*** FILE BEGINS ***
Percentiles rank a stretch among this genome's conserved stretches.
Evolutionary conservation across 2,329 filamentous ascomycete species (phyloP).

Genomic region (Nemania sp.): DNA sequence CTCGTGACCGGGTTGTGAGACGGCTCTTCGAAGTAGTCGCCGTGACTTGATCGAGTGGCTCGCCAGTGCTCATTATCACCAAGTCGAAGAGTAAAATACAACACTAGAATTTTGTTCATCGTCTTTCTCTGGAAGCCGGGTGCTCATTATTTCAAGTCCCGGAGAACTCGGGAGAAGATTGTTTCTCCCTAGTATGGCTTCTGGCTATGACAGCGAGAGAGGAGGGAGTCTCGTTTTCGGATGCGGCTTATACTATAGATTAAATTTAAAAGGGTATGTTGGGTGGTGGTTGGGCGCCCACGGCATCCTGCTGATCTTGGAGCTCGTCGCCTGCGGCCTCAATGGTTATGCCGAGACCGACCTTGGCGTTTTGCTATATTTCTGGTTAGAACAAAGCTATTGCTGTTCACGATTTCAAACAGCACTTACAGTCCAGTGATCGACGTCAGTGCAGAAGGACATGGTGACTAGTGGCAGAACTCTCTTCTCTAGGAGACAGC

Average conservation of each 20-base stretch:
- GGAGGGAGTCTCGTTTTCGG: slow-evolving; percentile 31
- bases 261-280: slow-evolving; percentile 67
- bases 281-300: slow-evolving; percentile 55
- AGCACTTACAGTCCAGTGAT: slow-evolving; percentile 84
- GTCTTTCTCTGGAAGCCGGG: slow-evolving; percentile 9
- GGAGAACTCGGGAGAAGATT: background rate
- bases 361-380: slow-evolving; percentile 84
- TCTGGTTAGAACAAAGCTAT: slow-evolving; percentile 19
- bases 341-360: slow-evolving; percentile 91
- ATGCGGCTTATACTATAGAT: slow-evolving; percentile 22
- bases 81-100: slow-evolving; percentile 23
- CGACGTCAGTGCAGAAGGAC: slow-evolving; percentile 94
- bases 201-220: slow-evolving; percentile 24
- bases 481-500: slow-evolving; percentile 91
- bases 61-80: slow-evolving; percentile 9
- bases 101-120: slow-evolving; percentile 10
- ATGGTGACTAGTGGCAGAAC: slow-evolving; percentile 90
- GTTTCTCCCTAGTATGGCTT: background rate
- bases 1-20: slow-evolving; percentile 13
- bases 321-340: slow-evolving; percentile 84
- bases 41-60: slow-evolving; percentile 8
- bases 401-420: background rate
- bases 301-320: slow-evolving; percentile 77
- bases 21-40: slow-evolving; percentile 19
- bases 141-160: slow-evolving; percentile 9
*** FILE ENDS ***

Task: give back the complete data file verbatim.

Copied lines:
Percentiles rank a stretch among this genome's conserved stretches.
Evolutionary conservation across 2,329 filamentous ascomycete species (phyloP).

Genomic region (Nemania sp.): DNA sequence CTCGTGACCGGGTTGTGAGACGGCTCTTCGAAGTAGTCGCCGTGACTTGATCGAGTGGCTCGCCAGTGCTCATTATCACCAAGTCGAAGAGTAAAATACAACACTAGAATTTTGTTCATCGTCTTTCTCTGGAAGCCGGGTGCTCATTATTTCAAGTCCCGGAGAACTCGGGAGAAGATTGTTTCTCCCTAGTATGGCTTCTGGCTATGACAGCGAGAGAGGAGGGAGTCTCGTTTTCGGATGCGGCTTATACTATAGATTAAATTTAAAAGGGTATGTTGGGTGGTGGTTGGGCGCCCACGGCATCCTGCTGATCTTGGAGCTCGTCGCCTGCGGCCTCAATGGTTATGCCGAGACCGACCTTGGCGTTTTGCTATATTTCTGGTTAGAACAAAGCTATTGCTGTTCACGATTTCAAACAGCACTTACAGTCCAGTGATCGACGTCAGTGCAGAAGGACATGGTGACTAGTGGCAGAACTCTCTTCTCTAGGAGACAGC

Average conservation of each 20-base stretch:
- GGAGGGAGTCTCGTTTTCGG: slow-evolving; percentile 31
- bases 261-280: slow-evolving; percentile 67
- bases 281-300: slow-evolving; percentile 55
- AGCACTTACAGTCCAGTGAT: slow-evolving; percentile 84
- GTCTTTCTCTGGAAGCCGGG: slow-evolving; percentile 9
- GGAGAACTCGGGAGAAGATT: background rate
- bases 361-380: slow-evolving; percentile 84
- TCTGGTTAGAACAAAGCTAT: slow-evolving; percentile 19
- bases 341-360: slow-evolving; percentile 91
- ATGCGGCTTATACTATAGAT: slow-evolving; percentile 22
- bases 81-100: slow-evolving; percentile 23
- CGACGTCAGTGCAGAAGGAC: slow-evolving; percentile 94
- bases 201-220: slow-evolving; percentile 24
- bases 481-500: slow-evolving; percentile 91
- bases 61-80: slow-evolving; percentile 9
- bases 101-120: slow-evolving; percentile 10
- ATGGTGACTAGTGGCAGAAC: slow-evolving; percentile 90
- GTTTCTCCCTAGTATGGCTT: background rate
- bases 1-20: slow-evolving; percentile 13
- bases 321-340: slow-evolving; percentile 84
- bases 41-60: slow-evolving; percentile 8
- bases 401-420: background rate
- bases 301-320: slow-evolving; percentile 77
- bases 21-40: slow-evolving; percentile 19
- bases 141-160: slow-evolving; percentile 9